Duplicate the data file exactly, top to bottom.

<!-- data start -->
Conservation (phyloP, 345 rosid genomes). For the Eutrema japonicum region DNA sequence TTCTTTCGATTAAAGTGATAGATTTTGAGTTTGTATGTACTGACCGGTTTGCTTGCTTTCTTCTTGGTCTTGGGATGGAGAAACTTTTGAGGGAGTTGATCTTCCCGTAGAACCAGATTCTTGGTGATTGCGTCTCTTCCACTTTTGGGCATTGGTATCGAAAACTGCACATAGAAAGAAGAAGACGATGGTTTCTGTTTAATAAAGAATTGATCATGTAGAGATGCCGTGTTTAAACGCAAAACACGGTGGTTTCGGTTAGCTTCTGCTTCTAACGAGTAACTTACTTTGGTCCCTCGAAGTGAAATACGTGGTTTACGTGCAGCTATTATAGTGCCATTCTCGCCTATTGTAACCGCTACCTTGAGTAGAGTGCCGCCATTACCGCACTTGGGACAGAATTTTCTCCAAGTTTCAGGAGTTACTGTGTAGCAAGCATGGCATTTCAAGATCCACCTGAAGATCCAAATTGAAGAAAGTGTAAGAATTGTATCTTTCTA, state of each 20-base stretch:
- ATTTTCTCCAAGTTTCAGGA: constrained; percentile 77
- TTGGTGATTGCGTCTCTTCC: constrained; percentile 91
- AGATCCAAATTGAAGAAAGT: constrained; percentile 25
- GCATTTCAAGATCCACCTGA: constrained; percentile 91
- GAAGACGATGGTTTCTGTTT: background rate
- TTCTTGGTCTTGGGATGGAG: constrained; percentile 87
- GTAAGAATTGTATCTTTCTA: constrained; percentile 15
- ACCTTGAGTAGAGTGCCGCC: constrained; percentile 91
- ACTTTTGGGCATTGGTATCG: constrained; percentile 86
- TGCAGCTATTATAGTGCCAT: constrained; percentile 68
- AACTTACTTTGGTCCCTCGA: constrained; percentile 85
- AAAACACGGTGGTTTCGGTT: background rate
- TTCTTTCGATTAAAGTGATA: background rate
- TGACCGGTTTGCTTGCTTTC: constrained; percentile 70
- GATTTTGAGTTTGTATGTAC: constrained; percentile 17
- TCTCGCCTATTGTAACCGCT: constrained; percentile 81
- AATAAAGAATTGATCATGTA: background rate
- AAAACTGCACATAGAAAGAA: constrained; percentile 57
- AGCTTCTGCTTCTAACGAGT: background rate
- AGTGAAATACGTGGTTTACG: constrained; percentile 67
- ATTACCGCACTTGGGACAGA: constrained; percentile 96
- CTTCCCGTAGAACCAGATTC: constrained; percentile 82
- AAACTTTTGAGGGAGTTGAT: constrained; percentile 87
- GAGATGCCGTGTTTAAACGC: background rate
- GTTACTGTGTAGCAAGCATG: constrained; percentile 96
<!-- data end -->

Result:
Conservation (phyloP, 345 rosid genomes). For the Eutrema japonicum region DNA sequence TTCTTTCGATTAAAGTGATAGATTTTGAGTTTGTATGTACTGACCGGTTTGCTTGCTTTCTTCTTGGTCTTGGGATGGAGAAACTTTTGAGGGAGTTGATCTTCCCGTAGAACCAGATTCTTGGTGATTGCGTCTCTTCCACTTTTGGGCATTGGTATCGAAAACTGCACATAGAAAGAAGAAGACGATGGTTTCTGTTTAATAAAGAATTGATCATGTAGAGATGCCGTGTTTAAACGCAAAACACGGTGGTTTCGGTTAGCTTCTGCTTCTAACGAGTAACTTACTTTGGTCCCTCGAAGTGAAATACGTGGTTTACGTGCAGCTATTATAGTGCCATTCTCGCCTATTGTAACCGCTACCTTGAGTAGAGTGCCGCCATTACCGCACTTGGGACAGAATTTTCTCCAAGTTTCAGGAGTTACTGTGTAGCAAGCATGGCATTTCAAGATCCACCTGAAGATCCAAATTGAAGAAAGTGTAAGAATTGTATCTTTCTA, state of each 20-base stretch:
- ATTTTCTCCAAGTTTCAGGA: constrained; percentile 77
- TTGGTGATTGCGTCTCTTCC: constrained; percentile 91
- AGATCCAAATTGAAGAAAGT: constrained; percentile 25
- GCATTTCAAGATCCACCTGA: constrained; percentile 91
- GAAGACGATGGTTTCTGTTT: background rate
- TTCTTGGTCTTGGGATGGAG: constrained; percentile 87
- GTAAGAATTGTATCTTTCTA: constrained; percentile 15
- ACCTTGAGTAGAGTGCCGCC: constrained; percentile 91
- ACTTTTGGGCATTGGTATCG: constrained; percentile 86
- TGCAGCTATTATAGTGCCAT: constrained; percentile 68
- AACTTACTTTGGTCCCTCGA: constrained; percentile 85
- AAAACACGGTGGTTTCGGTT: background rate
- TTCTTTCGATTAAAGTGATA: background rate
- TGACCGGTTTGCTTGCTTTC: constrained; percentile 70
- GATTTTGAGTTTGTATGTAC: constrained; percentile 17
- TCTCGCCTATTGTAACCGCT: constrained; percentile 81
- AATAAAGAATTGATCATGTA: background rate
- AAAACTGCACATAGAAAGAA: constrained; percentile 57
- AGCTTCTGCTTCTAACGAGT: background rate
- AGTGAAATACGTGGTTTACG: constrained; percentile 67
- ATTACCGCACTTGGGACAGA: constrained; percentile 96
- CTTCCCGTAGAACCAGATTC: constrained; percentile 82
- AAACTTTTGAGGGAGTTGAT: constrained; percentile 87
- GAGATGCCGTGTTTAAACGC: background rate
- GTTACTGTGTAGCAAGCATG: constrained; percentile 96